It takes care of almost every welding need in my shop, from welding on restoration replacement panels to creating custom parts.
I only wish the kid I talked about in the opening paragraph had not been so close-minded when it came to newer equipment. I also reached out to two legendary fabricators and asked them about what they use in their shops and how they feel about this subject.
Most folks reading this know Ray McClelland of Full Throttle Kustomz. Ray has decades of all kinds of automotive fabrication experience, from restoration to full-blown custom. He was one of the two lead techs on Speed Network’s Car Warriors, Where he helped guide teams through their 48-hour builds.
“I think automotive fabrication has become a lot more popular,” Ray says. “And it’s good to see a return to that, as many products have been made overseas in the last 15-20 years. People would make a one0off part and then send it to China and have it reproduced. My company specializes in custom turbo kits and brackets. But as far as tooling, much of what we use has been around for a long time. Things like benders have more features, but they are still pretty much the same. For me, It’s more about the creative mind and how to get the job done; make stuff happen,” he says.
“I used to have an old 110 welder years ago and it was really hard to do anything. I had nothing but problems with it. And it didn’t work at all on thick material. I now have a 140 Miller MIG and a Diversion 180. It’s easy. They’re compact and for the majority of the stuff we do, they work really well” he adds. “I have some bigger Lincoln machines, but I rarely cart those around. It’s more about the smaller stuff. In my world, the smaller machines work as well as the bigger. Years ago we needed to use that 220 current, but not it can be done with 110.”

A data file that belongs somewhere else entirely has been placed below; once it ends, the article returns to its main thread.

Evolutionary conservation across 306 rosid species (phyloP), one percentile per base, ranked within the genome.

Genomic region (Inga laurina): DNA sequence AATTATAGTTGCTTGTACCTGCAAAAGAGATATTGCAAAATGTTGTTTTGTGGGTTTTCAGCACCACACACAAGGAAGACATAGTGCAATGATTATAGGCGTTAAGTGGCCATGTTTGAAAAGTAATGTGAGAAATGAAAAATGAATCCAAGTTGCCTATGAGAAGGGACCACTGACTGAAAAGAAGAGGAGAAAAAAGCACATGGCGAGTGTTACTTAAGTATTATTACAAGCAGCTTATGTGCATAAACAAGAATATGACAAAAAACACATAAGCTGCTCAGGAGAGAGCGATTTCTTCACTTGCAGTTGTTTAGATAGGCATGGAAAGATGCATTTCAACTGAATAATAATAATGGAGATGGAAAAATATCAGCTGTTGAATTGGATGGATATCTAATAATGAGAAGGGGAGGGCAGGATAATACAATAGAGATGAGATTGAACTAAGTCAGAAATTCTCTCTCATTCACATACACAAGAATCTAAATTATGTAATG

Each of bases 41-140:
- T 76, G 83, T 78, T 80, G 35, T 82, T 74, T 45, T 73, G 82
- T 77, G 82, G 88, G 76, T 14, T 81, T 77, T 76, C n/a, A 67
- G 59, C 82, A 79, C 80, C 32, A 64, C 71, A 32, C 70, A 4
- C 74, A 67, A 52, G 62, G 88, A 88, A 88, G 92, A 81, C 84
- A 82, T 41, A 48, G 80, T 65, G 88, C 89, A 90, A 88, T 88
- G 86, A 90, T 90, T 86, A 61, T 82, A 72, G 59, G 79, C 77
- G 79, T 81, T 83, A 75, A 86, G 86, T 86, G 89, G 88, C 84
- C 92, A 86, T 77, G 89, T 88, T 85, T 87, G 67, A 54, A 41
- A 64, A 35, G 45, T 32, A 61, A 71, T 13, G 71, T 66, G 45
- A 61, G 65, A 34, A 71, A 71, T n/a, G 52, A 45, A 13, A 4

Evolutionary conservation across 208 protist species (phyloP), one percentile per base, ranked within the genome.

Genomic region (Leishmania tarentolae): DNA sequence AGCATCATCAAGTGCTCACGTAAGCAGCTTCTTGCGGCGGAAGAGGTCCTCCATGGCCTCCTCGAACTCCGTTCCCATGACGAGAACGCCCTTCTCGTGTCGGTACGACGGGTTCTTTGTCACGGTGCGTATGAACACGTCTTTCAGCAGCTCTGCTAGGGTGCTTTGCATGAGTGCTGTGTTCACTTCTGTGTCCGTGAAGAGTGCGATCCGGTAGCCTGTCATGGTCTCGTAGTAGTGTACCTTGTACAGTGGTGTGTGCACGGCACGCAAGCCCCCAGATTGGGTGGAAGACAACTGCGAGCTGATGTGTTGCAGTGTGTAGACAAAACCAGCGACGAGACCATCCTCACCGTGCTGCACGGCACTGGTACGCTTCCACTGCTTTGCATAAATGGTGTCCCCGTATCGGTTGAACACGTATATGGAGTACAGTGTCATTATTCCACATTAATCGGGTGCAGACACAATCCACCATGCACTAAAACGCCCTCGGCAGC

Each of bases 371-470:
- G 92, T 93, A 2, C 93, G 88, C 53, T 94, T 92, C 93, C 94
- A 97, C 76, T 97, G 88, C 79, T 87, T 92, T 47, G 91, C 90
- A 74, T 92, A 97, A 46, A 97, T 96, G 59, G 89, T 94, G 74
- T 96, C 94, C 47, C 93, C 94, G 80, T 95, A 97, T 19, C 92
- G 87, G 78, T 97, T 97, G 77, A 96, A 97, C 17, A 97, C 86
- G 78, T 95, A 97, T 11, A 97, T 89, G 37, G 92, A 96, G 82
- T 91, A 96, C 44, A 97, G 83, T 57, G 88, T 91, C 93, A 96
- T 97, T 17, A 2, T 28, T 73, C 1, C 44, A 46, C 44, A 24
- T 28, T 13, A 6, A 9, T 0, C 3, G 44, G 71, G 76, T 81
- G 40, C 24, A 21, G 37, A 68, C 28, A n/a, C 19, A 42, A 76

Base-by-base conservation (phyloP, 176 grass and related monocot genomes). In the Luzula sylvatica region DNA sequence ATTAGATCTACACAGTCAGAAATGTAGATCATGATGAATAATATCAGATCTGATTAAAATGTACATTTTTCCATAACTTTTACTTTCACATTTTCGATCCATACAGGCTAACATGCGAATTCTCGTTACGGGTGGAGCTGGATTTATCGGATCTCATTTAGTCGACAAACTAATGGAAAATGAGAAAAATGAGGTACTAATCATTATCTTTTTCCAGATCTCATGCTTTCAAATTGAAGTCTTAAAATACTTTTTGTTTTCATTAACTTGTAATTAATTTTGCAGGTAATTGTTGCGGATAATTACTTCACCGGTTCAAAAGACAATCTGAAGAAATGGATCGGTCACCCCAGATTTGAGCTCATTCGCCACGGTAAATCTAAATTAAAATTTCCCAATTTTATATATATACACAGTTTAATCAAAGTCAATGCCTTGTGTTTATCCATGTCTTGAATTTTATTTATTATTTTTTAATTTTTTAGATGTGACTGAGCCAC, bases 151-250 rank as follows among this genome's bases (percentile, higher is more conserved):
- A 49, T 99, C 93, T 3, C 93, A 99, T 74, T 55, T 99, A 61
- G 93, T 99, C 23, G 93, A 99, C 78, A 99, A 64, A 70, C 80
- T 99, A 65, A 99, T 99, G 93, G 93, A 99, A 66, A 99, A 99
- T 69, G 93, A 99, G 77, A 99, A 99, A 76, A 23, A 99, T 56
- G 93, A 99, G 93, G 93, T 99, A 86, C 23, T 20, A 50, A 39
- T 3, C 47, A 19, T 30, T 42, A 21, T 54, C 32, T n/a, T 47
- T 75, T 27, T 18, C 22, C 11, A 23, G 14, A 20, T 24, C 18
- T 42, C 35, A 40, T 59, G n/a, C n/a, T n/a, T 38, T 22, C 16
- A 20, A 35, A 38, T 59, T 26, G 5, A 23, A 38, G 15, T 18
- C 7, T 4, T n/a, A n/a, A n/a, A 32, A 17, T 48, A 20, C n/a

When asked about cutting metal, Ray said, “It’s all about time and effort. It’s a no-brainer to use plasma.”
Ray talked about the 4x4 plasma cutting tables that are available.
“Create a little design I the computer, shoot it out, walk away and it’s cutting it out for you. A small shop can manufacture its own parts. Companies are making it nicer in terms of bringing down the costs of the equipment, making smaller units do more. Shops can now do things they couldn’t do nearly as easily years ago.”